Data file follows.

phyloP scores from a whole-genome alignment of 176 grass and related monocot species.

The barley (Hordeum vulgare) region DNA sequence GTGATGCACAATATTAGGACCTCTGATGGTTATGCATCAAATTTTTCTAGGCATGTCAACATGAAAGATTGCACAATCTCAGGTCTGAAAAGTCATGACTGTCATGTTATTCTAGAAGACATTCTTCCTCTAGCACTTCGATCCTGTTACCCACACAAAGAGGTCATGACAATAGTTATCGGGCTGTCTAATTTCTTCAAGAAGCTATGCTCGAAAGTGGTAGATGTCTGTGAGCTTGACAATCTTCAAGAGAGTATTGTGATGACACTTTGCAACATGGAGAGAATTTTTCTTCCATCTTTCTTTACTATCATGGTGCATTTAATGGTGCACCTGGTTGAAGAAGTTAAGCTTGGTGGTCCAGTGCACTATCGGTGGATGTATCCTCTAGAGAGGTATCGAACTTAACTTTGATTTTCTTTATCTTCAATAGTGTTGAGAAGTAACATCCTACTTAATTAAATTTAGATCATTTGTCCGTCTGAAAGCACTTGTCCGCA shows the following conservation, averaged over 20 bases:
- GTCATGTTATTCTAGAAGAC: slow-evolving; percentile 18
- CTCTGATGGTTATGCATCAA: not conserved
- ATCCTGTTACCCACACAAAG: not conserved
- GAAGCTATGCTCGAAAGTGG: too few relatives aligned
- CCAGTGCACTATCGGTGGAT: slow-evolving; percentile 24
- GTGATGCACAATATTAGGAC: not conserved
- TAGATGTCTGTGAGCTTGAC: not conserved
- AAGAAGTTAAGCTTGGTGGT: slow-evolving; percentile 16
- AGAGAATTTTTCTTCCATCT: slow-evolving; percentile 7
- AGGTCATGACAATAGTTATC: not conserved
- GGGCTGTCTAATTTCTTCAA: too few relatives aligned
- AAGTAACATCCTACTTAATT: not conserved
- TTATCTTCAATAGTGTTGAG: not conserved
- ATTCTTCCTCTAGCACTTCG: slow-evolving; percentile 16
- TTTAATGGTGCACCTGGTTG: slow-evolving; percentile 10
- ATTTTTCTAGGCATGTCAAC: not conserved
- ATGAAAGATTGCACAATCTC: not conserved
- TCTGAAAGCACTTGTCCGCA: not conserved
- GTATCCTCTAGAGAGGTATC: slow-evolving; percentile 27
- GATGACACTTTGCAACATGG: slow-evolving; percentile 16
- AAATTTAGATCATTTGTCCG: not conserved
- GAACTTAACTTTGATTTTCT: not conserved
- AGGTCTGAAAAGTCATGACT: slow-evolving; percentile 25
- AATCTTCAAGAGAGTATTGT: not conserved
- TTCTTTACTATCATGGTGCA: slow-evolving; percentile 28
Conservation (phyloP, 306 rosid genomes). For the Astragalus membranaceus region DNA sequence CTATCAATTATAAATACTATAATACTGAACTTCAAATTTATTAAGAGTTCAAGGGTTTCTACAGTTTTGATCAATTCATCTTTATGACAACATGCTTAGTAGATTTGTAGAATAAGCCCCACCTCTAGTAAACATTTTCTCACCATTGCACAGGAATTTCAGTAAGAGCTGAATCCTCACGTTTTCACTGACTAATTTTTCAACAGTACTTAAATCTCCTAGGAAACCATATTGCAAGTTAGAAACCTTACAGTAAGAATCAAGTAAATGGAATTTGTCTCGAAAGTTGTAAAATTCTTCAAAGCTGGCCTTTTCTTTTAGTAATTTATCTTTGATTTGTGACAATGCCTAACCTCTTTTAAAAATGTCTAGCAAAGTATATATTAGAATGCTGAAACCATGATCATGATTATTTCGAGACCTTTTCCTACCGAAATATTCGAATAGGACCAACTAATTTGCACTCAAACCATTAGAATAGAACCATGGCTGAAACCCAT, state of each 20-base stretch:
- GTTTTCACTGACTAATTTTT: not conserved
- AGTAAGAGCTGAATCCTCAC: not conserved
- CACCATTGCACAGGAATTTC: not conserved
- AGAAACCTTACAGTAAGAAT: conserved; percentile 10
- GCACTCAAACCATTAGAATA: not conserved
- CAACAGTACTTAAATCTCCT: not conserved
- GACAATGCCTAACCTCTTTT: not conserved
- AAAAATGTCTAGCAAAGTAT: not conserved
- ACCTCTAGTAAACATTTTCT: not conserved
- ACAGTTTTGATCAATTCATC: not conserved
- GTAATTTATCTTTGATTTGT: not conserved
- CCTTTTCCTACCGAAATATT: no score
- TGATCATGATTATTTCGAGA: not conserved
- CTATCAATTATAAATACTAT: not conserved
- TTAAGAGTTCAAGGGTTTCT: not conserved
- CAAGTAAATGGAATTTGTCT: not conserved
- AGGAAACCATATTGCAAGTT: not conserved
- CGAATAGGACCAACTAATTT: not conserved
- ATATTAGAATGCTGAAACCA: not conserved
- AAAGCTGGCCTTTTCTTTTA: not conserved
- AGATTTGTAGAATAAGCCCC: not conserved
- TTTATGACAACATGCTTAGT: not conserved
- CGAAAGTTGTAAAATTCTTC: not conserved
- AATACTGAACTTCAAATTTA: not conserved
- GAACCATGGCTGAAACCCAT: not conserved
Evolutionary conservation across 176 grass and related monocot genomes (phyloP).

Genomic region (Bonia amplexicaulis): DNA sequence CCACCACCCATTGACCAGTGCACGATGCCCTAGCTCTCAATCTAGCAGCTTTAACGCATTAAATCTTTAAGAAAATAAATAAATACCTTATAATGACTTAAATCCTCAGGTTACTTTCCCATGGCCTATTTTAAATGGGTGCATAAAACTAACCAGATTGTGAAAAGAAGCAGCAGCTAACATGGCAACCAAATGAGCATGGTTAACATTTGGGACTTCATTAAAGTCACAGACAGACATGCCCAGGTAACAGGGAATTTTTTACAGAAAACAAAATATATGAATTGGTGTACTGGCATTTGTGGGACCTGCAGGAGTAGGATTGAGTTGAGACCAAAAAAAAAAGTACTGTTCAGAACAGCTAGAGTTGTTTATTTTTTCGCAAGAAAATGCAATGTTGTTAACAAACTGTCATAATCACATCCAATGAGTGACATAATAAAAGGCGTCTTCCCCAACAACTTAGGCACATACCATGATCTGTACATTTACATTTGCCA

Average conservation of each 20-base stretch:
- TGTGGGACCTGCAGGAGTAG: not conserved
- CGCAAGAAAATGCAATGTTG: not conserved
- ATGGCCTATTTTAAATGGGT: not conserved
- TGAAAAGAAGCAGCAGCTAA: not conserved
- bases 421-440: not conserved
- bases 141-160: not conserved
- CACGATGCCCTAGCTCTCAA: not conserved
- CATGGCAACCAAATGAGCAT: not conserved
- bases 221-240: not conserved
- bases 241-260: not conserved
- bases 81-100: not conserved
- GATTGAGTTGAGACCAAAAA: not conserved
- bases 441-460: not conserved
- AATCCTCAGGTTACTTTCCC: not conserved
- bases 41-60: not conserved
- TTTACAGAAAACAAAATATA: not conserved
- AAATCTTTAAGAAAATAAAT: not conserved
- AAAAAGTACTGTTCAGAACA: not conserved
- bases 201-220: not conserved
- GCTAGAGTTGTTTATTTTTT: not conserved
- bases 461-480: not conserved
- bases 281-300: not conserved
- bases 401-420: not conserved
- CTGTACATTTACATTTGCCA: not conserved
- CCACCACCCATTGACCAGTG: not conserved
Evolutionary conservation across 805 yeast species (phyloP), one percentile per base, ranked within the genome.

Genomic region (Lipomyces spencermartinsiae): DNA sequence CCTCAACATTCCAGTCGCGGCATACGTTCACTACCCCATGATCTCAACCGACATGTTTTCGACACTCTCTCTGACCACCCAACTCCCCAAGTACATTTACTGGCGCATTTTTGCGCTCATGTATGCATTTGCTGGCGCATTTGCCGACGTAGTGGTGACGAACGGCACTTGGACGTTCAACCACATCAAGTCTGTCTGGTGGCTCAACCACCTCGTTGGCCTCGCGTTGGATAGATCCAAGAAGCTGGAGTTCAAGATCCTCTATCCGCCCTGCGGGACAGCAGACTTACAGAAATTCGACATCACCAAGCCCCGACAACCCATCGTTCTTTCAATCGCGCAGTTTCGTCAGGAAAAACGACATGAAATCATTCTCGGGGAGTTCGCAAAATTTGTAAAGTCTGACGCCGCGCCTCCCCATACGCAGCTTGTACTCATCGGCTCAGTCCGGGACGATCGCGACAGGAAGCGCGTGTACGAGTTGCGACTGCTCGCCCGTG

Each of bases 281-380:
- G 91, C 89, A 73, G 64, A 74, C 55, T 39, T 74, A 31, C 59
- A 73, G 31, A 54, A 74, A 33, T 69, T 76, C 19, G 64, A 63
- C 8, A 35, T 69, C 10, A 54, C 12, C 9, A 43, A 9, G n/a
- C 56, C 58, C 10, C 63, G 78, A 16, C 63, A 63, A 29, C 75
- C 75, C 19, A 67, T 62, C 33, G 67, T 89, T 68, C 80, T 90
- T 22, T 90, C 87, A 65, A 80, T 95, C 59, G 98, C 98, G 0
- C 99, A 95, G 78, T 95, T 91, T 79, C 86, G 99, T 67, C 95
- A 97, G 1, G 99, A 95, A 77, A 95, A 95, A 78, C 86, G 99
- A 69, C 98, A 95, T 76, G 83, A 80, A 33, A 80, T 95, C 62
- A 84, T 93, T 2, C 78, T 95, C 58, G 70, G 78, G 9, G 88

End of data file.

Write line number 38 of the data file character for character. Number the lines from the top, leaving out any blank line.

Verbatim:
- ACAGTTTTGATCAATTCATC: not conserved